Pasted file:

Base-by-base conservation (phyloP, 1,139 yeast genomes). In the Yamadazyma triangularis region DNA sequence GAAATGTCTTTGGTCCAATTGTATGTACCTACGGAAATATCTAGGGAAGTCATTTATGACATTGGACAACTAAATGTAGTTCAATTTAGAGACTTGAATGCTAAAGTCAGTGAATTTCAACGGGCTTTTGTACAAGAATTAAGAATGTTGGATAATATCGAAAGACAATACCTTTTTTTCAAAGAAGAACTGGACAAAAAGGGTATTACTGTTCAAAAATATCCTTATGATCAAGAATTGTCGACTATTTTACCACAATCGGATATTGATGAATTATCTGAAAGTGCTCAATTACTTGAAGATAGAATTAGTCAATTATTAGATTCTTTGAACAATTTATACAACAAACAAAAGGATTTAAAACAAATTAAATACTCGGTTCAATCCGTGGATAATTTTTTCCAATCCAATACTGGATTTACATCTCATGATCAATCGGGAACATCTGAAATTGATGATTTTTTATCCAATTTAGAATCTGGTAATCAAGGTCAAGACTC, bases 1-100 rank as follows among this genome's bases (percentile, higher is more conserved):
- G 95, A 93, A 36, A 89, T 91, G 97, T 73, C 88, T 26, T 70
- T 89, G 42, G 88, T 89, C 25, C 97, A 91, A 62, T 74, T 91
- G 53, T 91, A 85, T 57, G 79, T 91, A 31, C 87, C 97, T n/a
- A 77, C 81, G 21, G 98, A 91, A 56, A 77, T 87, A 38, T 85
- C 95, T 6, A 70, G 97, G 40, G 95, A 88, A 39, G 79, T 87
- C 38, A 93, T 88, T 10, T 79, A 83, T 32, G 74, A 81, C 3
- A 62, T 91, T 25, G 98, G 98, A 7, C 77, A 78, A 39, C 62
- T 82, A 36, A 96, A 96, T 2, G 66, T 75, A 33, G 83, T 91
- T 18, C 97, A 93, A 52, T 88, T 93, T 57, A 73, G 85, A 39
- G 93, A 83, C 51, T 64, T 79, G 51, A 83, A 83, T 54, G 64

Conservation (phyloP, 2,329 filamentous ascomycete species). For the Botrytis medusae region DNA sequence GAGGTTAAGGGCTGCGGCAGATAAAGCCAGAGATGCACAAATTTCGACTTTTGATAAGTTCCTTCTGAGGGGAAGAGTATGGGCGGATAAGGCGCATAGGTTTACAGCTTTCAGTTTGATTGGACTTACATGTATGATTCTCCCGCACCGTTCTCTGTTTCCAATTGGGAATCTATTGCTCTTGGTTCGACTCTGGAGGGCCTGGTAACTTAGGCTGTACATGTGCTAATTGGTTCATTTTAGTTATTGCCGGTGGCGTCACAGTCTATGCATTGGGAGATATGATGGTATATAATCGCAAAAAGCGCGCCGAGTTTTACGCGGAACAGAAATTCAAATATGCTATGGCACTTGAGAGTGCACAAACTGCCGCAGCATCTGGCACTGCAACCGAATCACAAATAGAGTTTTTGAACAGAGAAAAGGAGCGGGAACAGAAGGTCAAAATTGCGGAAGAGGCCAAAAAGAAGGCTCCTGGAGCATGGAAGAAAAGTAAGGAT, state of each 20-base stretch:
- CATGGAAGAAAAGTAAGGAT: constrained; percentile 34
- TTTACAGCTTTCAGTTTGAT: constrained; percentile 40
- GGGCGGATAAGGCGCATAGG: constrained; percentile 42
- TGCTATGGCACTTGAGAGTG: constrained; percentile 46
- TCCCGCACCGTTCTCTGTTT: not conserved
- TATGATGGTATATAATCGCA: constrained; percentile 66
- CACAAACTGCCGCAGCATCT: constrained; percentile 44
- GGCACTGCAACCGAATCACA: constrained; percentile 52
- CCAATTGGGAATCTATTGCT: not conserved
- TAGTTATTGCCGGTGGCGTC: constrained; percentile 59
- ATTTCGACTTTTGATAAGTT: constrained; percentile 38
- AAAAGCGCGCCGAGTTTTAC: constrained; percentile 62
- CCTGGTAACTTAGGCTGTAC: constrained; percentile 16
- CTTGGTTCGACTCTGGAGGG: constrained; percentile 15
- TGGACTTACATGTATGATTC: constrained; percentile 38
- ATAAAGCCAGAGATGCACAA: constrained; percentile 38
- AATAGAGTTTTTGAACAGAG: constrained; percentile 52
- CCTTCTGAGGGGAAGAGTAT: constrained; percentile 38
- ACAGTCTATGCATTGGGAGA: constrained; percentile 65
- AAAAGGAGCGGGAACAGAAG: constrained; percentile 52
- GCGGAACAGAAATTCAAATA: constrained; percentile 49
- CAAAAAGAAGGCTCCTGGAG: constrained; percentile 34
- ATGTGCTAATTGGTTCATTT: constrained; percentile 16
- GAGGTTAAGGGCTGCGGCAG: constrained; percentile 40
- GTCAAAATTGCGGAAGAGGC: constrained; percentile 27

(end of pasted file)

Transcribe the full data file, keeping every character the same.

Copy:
Base-by-base conservation (phyloP, 1,139 yeast genomes). In the Yamadazyma triangularis region DNA sequence GAAATGTCTTTGGTCCAATTGTATGTACCTACGGAAATATCTAGGGAAGTCATTTATGACATTGGACAACTAAATGTAGTTCAATTTAGAGACTTGAATGCTAAAGTCAGTGAATTTCAACGGGCTTTTGTACAAGAATTAAGAATGTTGGATAATATCGAAAGACAATACCTTTTTTTCAAAGAAGAACTGGACAAAAAGGGTATTACTGTTCAAAAATATCCTTATGATCAAGAATTGTCGACTATTTTACCACAATCGGATATTGATGAATTATCTGAAAGTGCTCAATTACTTGAAGATAGAATTAGTCAATTATTAGATTCTTTGAACAATTTATACAACAAACAAAAGGATTTAAAACAAATTAAATACTCGGTTCAATCCGTGGATAATTTTTTCCAATCCAATACTGGATTTACATCTCATGATCAATCGGGAACATCTGAAATTGATGATTTTTTATCCAATTTAGAATCTGGTAATCAAGGTCAAGACTC, bases 1-100 rank as follows among this genome's bases (percentile, higher is more conserved):
- G 95, A 93, A 36, A 89, T 91, G 97, T 73, C 88, T 26, T 70
- T 89, G 42, G 88, T 89, C 25, C 97, A 91, A 62, T 74, T 91
- G 53, T 91, A 85, T 57, G 79, T 91, A 31, C 87, C 97, T n/a
- A 77, C 81, G 21, G 98, A 91, A 56, A 77, T 87, A 38, T 85
- C 95, T 6, A 70, G 97, G 40, G 95, A 88, A 39, G 79, T 87
- C 38, A 93, T 88, T 10, T 79, A 83, T 32, G 74, A 81, C 3
- A 62, T 91, T 25, G 98, G 98, A 7, C 77, A 78, A 39, C 62
- T 82, A 36, A 96, A 96, T 2, G 66, T 75, A 33, G 83, T 91
- T 18, C 97, A 93, A 52, T 88, T 93, T 57, A 73, G 85, A 39
- G 93, A 83, C 51, T 64, T 79, G 51, A 83, A 83, T 54, G 64

Conservation (phyloP, 2,329 filamentous ascomycete species). For the Botrytis medusae region DNA sequence GAGGTTAAGGGCTGCGGCAGATAAAGCCAGAGATGCACAAATTTCGACTTTTGATAAGTTCCTTCTGAGGGGAAGAGTATGGGCGGATAAGGCGCATAGGTTTACAGCTTTCAGTTTGATTGGACTTACATGTATGATTCTCCCGCACCGTTCTCTGTTTCCAATTGGGAATCTATTGCTCTTGGTTCGACTCTGGAGGGCCTGGTAACTTAGGCTGTACATGTGCTAATTGGTTCATTTTAGTTATTGCCGGTGGCGTCACAGTCTATGCATTGGGAGATATGATGGTATATAATCGCAAAAAGCGCGCCGAGTTTTACGCGGAACAGAAATTCAAATATGCTATGGCACTTGAGAGTGCACAAACTGCCGCAGCATCTGGCACTGCAACCGAATCACAAATAGAGTTTTTGAACAGAGAAAAGGAGCGGGAACAGAAGGTCAAAATTGCGGAAGAGGCCAAAAAGAAGGCTCCTGGAGCATGGAAGAAAAGTAAGGAT, state of each 20-base stretch:
- CATGGAAGAAAAGTAAGGAT: constrained; percentile 34
- TTTACAGCTTTCAGTTTGAT: constrained; percentile 40
- GGGCGGATAAGGCGCATAGG: constrained; percentile 42
- TGCTATGGCACTTGAGAGTG: constrained; percentile 46
- TCCCGCACCGTTCTCTGTTT: not conserved
- TATGATGGTATATAATCGCA: constrained; percentile 66
- CACAAACTGCCGCAGCATCT: constrained; percentile 44
- GGCACTGCAACCGAATCACA: constrained; percentile 52
- CCAATTGGGAATCTATTGCT: not conserved
- TAGTTATTGCCGGTGGCGTC: constrained; percentile 59
- ATTTCGACTTTTGATAAGTT: constrained; percentile 38
- AAAAGCGCGCCGAGTTTTAC: constrained; percentile 62
- CCTGGTAACTTAGGCTGTAC: constrained; percentile 16
- CTTGGTTCGACTCTGGAGGG: constrained; percentile 15
- TGGACTTACATGTATGATTC: constrained; percentile 38
- ATAAAGCCAGAGATGCACAA: constrained; percentile 38
- AATAGAGTTTTTGAACAGAG: constrained; percentile 52
- CCTTCTGAGGGGAAGAGTAT: constrained; percentile 38
- ACAGTCTATGCATTGGGAGA: constrained; percentile 65
- AAAAGGAGCGGGAACAGAAG: constrained; percentile 52
- GCGGAACAGAAATTCAAATA: constrained; percentile 49
- CAAAAAGAAGGCTCCTGGAG: constrained; percentile 34
- ATGTGCTAATTGGTTCATTT: constrained; percentile 16
- GAGGTTAAGGGCTGCGGCAG: constrained; percentile 40
- GTCAAAATTGCGGAAGAGGC: constrained; percentile 27